Furthermore, a recent survey by the country’s largest trade union found that 75 major companies have shut down since January 2014 alone, putting around 9,000 breadwinners out of work; a once lauded education system is crumbling, with teachers routinely striking or leaving the work force altogether due to inadequate pay; and in March 2013, while 80% of the country was surviving on less than one dollar a day, Mugabe binged $16 million of taxpayer funds to cover the costs of his 90th birthday party, his daughter’s wedding, and two bronze statues of himself to be built by North Korea. A recent study by the Center for Global Development estimates that Mugabe’s misrule has cost the country upwards of $96 billion.
Zimbabwe’s economic decline began in earnest in 2000, the year Mugabe suffered his first and, to date only, defeat in the polls during a constitutional referendum. Shortly after that defeat, groups of liberation war veterans took the long-standing problem of land distribution into their own hands as they seized, often violently, vast tracts of land from the country’s white commercial farmers.
This so-called fast-track land reform programme was, at least in theory, well-intentioned as it redistributed land to around a million black Zimbabweans, many of whom have since made successes of their farms. However, many farms that were once booming are now underutilised, and considerable chunks of the seized land ended up in the hands of Mugabe family members and long-time supporters of the ruling ZANU-PF party.
This type of mismanagement and corruption, often under the dubious guise of ‘national progress’, is not uncommon. Nowadays, scandals are so commonplace that barely anyone outside the country bats an eyelid at revelations, for example, that Mugabe has disbursed salaries of over $500,000 a month to senior bureaucrats.
All the while, the United States and other Western governments send millions of dollars in aid, lending a lifeline to a government that blames the West for most of its ills, while benefiting from unchecked graft and corruption. After the 2013 elections, the West collectively questioned the legitimacy of an election stolen without bloodshed – surely a vast improvement for Zimbabwe – but in private breathed a huge sigh of relief.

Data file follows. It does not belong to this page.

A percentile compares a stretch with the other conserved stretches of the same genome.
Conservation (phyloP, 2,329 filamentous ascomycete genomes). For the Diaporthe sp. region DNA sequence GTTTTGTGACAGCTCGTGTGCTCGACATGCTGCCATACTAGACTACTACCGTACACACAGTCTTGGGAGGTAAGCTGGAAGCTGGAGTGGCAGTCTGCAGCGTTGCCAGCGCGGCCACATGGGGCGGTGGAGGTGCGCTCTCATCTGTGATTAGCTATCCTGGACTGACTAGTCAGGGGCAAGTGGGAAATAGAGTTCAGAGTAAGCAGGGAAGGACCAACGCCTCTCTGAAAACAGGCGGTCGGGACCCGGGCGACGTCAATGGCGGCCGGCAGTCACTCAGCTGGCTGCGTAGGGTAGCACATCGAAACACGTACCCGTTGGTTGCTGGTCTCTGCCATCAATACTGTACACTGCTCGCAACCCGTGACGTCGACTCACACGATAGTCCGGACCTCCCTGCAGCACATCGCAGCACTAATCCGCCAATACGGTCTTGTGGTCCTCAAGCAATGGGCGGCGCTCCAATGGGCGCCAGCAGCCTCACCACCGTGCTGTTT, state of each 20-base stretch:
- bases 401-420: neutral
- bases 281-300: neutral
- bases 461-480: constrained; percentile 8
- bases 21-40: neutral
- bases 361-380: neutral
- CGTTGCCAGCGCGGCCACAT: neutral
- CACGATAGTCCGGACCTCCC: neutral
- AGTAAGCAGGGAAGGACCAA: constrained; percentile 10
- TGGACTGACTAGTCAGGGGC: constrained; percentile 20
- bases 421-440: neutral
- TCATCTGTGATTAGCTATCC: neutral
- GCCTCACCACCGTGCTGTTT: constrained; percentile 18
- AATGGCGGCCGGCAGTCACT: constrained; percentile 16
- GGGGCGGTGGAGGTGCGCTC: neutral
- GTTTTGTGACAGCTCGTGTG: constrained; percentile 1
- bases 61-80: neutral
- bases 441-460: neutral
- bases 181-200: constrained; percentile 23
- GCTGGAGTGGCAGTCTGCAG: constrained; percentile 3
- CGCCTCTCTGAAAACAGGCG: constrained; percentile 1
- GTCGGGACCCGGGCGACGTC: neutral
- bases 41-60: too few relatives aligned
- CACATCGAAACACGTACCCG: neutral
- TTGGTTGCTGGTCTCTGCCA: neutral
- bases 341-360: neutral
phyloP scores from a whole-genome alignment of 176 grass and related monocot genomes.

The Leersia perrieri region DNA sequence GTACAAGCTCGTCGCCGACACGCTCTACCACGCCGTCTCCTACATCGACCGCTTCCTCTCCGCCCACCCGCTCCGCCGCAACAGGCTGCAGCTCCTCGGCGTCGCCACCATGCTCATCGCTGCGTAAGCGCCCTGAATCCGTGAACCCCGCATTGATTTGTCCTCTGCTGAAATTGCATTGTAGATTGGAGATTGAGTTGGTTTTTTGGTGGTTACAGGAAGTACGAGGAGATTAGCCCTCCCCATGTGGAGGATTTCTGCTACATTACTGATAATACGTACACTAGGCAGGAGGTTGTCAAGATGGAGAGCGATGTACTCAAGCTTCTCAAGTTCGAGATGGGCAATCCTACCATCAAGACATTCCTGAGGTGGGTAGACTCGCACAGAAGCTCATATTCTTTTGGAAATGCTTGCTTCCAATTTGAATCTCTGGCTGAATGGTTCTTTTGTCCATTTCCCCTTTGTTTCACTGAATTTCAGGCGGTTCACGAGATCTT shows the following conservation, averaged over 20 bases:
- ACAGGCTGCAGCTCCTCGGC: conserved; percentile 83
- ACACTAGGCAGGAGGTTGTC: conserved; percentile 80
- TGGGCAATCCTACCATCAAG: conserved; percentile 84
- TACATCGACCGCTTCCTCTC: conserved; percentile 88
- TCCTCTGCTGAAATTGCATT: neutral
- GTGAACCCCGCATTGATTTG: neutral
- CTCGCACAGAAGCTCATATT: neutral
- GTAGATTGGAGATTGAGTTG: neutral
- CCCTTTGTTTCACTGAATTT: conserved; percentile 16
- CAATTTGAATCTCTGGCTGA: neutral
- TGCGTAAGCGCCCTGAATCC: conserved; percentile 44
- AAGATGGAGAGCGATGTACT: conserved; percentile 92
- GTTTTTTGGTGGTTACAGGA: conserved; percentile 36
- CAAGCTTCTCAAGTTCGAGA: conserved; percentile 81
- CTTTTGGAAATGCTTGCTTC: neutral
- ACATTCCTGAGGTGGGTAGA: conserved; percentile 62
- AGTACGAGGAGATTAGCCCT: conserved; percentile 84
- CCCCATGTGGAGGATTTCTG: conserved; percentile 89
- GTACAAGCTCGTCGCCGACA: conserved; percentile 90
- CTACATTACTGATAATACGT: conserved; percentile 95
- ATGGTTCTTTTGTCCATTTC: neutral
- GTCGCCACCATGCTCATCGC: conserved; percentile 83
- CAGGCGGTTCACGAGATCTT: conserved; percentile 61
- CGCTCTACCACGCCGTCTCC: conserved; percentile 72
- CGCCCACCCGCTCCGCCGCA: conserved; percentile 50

While Mugabe and dictators like him around the world have more recently outpaced democratic gains, international actors – including governments and civil society – can take a number of steps to reverse this trend.
Firstly, they should recognise that ‘peaceful elections’ – in other words, the lack of bloodshed on Election Day itself – are not necessarily fair or credible. Leaders that ascend to power through illegitimate means should be labeled as such and rightfully isolated until necessary reform is implemented.
Secondly, we must work collaboratively, with more progressive regional leaders in Africa, to counteract repressive legislation such as anti-protest and public assembly laws as well as so-called ‘NGO laws’ that restrict foreign funding for independent groups and unduly increase government oversight. We can do this together by investing more in civil society, thus empowering individuals with the necessary tools to combat modern-day repression at the local level.
From boasting about his “degree in violence” to using more nuanced means with which to maintain power, Robert Mugabe is a veritable trailblazer in the field of modern dictatorship. He has both inflicted human misery at home in Zimbabwe and has inspired it abroad.
In his speech 34 years ago, Robert Mugabe appealed to the best in all of us, planting the seeds of social cohesion and genuine progress, particularly for those who had been unfairly marginalised in the past. Today, that same soil is heavy with the spilt blood of those who dared to oppose his directives and now seems incapable of sustaining an increasingly starved population. Mugabe is living proof that power corrupts, and that a cult of personality can devastate a country otherwise brimming with untold potential. To many people, Mugabe’s legacy will be one of violence, intimidation, corruption, and economic ruin, but this certainly does not need to be Zimbabwe’s lasting legacy as a nation.
This blog was originally posted on Think Africa Press.